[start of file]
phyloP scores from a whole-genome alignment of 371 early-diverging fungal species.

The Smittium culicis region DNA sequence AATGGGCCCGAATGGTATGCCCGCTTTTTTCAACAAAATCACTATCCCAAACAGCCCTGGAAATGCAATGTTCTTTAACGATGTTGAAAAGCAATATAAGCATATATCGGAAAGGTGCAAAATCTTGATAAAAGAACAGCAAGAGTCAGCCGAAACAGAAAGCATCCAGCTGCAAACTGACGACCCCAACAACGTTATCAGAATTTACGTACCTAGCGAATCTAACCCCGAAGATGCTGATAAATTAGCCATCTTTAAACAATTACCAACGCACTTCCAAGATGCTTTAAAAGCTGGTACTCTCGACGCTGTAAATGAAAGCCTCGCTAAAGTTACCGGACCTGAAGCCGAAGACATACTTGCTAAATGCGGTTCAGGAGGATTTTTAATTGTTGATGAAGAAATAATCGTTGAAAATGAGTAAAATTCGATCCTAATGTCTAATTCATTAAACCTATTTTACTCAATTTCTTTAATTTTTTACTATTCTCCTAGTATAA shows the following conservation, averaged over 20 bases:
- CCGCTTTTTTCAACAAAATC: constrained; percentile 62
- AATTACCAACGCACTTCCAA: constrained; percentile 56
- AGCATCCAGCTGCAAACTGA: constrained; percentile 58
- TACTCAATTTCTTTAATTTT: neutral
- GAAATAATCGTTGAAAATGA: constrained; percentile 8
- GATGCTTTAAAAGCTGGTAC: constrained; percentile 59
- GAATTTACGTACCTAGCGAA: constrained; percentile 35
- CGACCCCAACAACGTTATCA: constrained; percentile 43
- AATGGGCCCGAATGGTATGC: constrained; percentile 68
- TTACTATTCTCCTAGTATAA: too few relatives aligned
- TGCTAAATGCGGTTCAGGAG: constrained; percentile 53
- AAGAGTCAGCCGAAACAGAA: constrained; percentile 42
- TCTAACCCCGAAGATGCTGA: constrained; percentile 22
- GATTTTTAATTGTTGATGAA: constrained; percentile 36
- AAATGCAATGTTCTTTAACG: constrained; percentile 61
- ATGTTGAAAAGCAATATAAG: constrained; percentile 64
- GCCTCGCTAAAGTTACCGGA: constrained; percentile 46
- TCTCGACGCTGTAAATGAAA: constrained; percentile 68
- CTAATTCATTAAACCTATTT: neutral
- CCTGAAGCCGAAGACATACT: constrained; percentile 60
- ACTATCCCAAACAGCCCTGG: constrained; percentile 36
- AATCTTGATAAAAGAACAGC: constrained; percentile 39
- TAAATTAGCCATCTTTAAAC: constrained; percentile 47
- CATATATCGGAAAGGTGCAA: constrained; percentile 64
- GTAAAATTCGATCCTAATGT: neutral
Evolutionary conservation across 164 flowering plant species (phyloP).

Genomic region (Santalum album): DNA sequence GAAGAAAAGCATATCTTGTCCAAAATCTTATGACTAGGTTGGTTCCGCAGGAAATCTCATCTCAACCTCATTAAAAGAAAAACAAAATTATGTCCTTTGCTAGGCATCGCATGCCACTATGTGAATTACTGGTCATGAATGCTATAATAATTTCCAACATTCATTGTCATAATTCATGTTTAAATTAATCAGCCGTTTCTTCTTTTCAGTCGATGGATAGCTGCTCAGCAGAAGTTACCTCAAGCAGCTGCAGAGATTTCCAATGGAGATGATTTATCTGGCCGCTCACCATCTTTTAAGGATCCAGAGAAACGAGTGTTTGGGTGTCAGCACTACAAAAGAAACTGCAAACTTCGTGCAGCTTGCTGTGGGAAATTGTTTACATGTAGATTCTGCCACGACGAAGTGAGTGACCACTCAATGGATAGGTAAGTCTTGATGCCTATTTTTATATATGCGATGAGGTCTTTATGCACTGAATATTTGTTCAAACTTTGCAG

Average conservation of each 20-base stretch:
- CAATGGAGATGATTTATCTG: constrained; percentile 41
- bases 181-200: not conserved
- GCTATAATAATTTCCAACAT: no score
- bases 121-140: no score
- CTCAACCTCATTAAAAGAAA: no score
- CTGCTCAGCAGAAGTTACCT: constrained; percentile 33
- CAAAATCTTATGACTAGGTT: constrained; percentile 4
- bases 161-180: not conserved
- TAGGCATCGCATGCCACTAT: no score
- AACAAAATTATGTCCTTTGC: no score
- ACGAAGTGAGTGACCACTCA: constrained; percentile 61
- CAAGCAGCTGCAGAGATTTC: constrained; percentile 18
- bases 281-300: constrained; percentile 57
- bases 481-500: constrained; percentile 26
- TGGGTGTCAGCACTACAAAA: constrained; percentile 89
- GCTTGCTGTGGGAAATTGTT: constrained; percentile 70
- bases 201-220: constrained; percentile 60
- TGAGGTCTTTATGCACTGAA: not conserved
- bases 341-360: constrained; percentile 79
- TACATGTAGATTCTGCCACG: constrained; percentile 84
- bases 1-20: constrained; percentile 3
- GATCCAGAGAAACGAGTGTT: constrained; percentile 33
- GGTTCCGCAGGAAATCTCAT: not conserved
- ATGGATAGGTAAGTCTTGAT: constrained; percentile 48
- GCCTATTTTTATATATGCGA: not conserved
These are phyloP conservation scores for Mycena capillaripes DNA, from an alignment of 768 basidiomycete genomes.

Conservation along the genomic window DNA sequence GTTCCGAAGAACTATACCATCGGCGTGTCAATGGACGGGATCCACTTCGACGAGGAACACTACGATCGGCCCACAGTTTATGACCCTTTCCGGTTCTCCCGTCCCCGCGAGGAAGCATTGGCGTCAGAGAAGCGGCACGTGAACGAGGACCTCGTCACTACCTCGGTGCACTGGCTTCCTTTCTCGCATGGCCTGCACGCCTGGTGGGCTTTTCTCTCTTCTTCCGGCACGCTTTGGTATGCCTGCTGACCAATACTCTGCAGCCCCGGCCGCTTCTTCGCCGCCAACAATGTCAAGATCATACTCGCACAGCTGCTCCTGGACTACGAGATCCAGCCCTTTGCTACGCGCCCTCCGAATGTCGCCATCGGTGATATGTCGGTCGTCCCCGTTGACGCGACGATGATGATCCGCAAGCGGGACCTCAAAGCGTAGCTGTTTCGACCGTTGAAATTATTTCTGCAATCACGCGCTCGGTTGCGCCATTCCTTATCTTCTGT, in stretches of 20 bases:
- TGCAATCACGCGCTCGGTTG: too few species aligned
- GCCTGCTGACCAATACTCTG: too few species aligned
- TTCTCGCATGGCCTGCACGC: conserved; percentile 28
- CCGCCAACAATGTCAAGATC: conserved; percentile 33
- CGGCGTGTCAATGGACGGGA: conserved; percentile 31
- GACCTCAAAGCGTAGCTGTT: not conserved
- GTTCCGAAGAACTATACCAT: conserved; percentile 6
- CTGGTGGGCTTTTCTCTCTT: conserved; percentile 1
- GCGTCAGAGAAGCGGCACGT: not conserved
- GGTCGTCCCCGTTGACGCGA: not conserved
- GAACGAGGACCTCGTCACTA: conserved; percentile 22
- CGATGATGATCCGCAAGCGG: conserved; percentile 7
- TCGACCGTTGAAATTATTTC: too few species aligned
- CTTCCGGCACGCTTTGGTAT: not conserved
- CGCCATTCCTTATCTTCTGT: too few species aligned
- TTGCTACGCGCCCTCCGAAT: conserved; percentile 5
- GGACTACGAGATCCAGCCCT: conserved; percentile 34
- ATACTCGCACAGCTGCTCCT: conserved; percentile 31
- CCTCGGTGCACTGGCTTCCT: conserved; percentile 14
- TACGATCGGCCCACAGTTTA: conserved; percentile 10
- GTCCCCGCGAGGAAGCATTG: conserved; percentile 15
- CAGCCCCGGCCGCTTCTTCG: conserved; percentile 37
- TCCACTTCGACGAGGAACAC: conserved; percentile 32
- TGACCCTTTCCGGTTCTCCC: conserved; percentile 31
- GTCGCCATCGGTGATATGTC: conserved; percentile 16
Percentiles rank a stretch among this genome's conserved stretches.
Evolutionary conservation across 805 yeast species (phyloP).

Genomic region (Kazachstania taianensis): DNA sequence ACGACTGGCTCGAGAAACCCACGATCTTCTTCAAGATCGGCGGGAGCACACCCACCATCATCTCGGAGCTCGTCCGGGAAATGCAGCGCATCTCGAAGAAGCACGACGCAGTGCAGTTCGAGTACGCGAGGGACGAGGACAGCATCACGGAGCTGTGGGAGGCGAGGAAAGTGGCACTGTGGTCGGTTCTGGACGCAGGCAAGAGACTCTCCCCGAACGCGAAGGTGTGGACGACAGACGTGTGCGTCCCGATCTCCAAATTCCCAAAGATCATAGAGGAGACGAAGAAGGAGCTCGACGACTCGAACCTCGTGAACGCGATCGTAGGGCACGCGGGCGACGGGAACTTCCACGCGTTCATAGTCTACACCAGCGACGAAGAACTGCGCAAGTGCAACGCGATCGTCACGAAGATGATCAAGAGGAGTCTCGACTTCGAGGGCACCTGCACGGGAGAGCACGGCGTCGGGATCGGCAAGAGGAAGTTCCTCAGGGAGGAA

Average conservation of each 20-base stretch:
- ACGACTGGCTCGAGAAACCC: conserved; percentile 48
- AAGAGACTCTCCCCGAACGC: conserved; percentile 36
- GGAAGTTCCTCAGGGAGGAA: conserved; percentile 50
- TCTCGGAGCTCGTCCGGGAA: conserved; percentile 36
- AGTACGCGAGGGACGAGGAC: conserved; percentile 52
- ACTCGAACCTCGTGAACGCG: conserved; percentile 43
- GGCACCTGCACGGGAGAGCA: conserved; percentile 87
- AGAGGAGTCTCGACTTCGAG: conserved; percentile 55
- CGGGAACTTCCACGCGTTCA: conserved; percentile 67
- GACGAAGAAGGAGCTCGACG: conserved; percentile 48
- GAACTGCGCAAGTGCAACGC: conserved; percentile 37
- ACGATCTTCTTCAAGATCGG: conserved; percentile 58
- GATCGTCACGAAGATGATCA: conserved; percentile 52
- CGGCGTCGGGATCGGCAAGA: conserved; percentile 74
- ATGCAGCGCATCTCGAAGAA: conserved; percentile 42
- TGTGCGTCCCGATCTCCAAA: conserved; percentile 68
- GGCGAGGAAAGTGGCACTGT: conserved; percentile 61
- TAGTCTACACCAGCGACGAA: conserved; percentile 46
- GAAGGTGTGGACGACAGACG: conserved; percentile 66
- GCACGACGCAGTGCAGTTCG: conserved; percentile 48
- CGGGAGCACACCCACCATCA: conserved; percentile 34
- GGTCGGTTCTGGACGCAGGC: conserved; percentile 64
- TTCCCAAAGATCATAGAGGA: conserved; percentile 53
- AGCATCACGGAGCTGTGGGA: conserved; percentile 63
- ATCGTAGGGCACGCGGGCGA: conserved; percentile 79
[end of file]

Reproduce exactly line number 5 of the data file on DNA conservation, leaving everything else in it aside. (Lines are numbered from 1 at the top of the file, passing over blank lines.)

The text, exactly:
- AGCATCCAGCTGCAAACTGA: constrained; percentile 58